Once there, I tried all the usuals – vixen on heat, fox squalls, and so on. Nothing. By now, I was not only hacked-off, but getting hungry as well as tired. I resolved to do my best though, and quietly picked my way along the field above the hedgeline. At one point I climbed up onto the bank so that I could get a a look down into the area below, but of foxes there were none to be seen.
When I reached the end of the lane, I had the gateway into the target area on my left. The mud under my feet was suckingly noisy, so I had to move very carefully. I made it to the gatepost without incident, and had a quick scan with the mono. Nothing. And yet, there was an unidentified shape out in the middle of the field. Was it a feed bucket, I asked myself? Just then, the unknown structure turned around and looked at me. With bright, shining, fox eyes; ah – time to get myself sorted…
Somehow I got the sticks in position and the rifle on top without making a sound. I switched the scope on, but not the laser illuminator. I didn’t want there to be any chance of spooking it. I looked around, and yep – there it was, about 100 yards out. It was looking away from me again, unaware of my presence, so I took my time and tweaked the focus to my satisfaction. When that was right, I gave it a bit of laser – then a bit more. I was now happy that everything was how I wanted it, so I slipped the safety off. I’d already braced my feet, with my left arm straight out gripping the sling swivel and the sticks at the same time. Just then, the fox turned and looked up the field in my direction. I don’t think he had any idea I was there, but by then a Nosler ballistic-tip was already travelling towards it at some 3,400 feet/sec. A loud ‘pop’ told me all I needed to know – it was game over.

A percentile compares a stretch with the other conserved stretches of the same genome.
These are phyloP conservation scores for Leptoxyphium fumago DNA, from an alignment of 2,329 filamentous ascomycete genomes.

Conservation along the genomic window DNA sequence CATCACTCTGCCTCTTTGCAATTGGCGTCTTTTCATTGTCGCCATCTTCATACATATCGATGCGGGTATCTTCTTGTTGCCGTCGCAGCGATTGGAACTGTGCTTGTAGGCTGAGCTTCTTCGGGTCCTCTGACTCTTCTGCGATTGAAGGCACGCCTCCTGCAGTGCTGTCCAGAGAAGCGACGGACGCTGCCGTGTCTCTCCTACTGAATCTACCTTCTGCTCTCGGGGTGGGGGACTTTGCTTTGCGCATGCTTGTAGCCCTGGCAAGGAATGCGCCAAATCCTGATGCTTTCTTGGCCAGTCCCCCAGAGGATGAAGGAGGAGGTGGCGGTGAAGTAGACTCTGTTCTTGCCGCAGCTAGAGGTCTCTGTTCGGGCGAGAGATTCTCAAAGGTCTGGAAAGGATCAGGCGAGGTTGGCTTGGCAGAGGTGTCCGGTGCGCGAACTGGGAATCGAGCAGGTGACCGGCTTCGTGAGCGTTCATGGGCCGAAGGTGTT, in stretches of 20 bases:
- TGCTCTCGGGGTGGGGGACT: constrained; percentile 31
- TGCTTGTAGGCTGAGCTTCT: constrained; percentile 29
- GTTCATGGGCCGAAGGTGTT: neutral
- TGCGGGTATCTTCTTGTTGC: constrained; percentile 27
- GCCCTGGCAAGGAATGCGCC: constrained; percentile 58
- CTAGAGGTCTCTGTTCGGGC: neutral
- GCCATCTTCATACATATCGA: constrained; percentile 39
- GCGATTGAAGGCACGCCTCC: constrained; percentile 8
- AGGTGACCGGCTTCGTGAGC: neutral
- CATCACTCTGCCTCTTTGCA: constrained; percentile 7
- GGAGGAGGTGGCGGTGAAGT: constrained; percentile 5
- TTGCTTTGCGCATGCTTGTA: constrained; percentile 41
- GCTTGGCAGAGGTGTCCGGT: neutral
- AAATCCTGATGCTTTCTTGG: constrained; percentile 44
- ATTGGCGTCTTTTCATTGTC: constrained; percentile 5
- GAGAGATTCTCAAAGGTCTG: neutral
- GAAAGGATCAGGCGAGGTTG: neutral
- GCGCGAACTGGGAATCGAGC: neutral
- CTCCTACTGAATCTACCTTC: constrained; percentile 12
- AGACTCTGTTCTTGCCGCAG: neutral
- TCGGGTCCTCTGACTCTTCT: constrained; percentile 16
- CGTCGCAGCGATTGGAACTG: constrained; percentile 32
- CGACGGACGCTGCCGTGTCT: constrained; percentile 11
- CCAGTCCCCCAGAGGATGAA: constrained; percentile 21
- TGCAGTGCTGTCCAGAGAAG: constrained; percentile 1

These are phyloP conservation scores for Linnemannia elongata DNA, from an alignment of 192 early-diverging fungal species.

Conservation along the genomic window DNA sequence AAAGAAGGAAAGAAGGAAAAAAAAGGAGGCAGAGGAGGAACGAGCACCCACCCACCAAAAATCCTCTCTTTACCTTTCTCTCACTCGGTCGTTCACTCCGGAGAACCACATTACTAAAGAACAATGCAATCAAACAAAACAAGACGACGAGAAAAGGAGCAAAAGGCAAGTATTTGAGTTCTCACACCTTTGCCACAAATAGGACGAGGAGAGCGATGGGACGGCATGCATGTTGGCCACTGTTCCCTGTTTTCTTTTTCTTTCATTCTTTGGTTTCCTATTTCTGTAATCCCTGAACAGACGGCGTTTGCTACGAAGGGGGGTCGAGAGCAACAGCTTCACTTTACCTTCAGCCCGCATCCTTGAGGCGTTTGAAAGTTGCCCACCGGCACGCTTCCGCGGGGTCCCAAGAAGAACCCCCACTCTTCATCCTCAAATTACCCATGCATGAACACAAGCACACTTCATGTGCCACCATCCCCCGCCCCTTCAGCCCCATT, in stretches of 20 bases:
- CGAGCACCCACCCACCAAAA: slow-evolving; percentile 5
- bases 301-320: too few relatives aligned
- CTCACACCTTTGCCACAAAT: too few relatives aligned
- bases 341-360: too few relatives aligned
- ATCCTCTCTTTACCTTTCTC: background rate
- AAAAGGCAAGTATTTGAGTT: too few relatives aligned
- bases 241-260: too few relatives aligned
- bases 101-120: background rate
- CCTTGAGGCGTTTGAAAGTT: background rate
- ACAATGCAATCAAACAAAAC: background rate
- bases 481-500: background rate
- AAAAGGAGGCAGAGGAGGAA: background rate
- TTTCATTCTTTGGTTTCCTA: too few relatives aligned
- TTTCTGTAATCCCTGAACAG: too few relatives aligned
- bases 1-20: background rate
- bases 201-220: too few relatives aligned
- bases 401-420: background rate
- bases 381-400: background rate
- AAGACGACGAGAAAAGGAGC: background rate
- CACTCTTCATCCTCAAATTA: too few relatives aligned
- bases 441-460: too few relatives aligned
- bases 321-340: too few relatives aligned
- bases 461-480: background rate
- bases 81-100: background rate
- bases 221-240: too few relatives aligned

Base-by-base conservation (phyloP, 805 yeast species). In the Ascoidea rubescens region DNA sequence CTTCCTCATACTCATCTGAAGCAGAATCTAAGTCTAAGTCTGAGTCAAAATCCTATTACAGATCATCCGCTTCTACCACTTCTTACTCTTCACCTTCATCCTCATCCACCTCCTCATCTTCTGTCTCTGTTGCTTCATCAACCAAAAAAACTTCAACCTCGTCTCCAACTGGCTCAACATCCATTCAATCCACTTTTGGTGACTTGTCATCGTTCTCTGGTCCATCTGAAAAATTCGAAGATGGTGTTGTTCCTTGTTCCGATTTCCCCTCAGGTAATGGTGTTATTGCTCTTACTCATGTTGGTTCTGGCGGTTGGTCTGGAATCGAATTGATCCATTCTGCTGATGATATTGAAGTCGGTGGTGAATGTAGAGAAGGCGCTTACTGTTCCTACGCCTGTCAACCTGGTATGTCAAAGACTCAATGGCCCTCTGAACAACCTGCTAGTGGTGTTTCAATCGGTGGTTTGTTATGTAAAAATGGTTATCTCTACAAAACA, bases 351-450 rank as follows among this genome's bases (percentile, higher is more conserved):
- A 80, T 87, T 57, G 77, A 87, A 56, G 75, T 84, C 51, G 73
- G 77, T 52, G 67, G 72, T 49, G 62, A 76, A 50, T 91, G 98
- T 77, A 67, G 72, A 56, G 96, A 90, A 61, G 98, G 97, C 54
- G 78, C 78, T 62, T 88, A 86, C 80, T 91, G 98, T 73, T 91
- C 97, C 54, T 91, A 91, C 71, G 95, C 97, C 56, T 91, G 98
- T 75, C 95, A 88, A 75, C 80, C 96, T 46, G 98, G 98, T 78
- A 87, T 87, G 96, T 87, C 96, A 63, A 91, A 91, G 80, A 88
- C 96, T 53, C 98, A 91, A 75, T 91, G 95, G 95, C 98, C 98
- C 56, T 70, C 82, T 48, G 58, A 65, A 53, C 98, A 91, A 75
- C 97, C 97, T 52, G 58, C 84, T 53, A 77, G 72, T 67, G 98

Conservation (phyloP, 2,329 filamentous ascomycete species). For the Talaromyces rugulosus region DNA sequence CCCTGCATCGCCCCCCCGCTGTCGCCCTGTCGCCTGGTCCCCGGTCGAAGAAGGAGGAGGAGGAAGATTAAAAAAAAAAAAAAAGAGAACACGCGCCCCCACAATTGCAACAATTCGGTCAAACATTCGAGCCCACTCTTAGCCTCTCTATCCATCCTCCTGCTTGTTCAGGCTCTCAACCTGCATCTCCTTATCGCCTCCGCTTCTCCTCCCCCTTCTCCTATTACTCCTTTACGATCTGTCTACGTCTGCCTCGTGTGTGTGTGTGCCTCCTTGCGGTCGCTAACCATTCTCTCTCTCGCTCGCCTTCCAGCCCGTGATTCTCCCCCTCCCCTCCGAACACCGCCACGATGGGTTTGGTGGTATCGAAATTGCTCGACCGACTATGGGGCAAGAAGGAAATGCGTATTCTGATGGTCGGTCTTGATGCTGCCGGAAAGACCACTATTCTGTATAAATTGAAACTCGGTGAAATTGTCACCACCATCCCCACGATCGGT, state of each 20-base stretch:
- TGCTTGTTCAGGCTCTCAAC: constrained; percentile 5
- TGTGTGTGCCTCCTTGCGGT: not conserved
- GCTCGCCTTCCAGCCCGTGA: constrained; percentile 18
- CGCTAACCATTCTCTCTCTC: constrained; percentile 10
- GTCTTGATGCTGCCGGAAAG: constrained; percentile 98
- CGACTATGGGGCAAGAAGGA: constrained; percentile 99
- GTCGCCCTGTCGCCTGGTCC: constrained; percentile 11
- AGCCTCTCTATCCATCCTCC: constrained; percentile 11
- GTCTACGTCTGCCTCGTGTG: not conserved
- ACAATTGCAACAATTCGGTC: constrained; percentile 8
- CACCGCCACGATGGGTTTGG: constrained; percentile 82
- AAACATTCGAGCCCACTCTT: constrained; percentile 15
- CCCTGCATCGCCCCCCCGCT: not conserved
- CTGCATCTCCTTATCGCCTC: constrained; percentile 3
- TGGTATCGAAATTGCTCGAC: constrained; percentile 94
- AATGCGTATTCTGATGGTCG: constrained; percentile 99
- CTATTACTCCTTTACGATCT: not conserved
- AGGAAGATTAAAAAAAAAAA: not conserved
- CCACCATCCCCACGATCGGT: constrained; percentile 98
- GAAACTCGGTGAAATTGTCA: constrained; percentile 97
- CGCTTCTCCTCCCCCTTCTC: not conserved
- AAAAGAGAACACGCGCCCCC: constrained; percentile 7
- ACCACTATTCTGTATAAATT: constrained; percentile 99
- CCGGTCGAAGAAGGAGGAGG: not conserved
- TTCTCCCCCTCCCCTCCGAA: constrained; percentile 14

I counted the range at 110 paces, so my guess at 100 yards was about right. As I suspected, it was a dog fox – not massively-built, but it was almost certainly the best fed one I’d ever seen. I have no idea what it had been feeding on, but its gut was so big it looked like it had a private back door to a pie shop!
The farmer was very pleased with my efforts, so all the effort had been well worthwhile.
22nd February 2011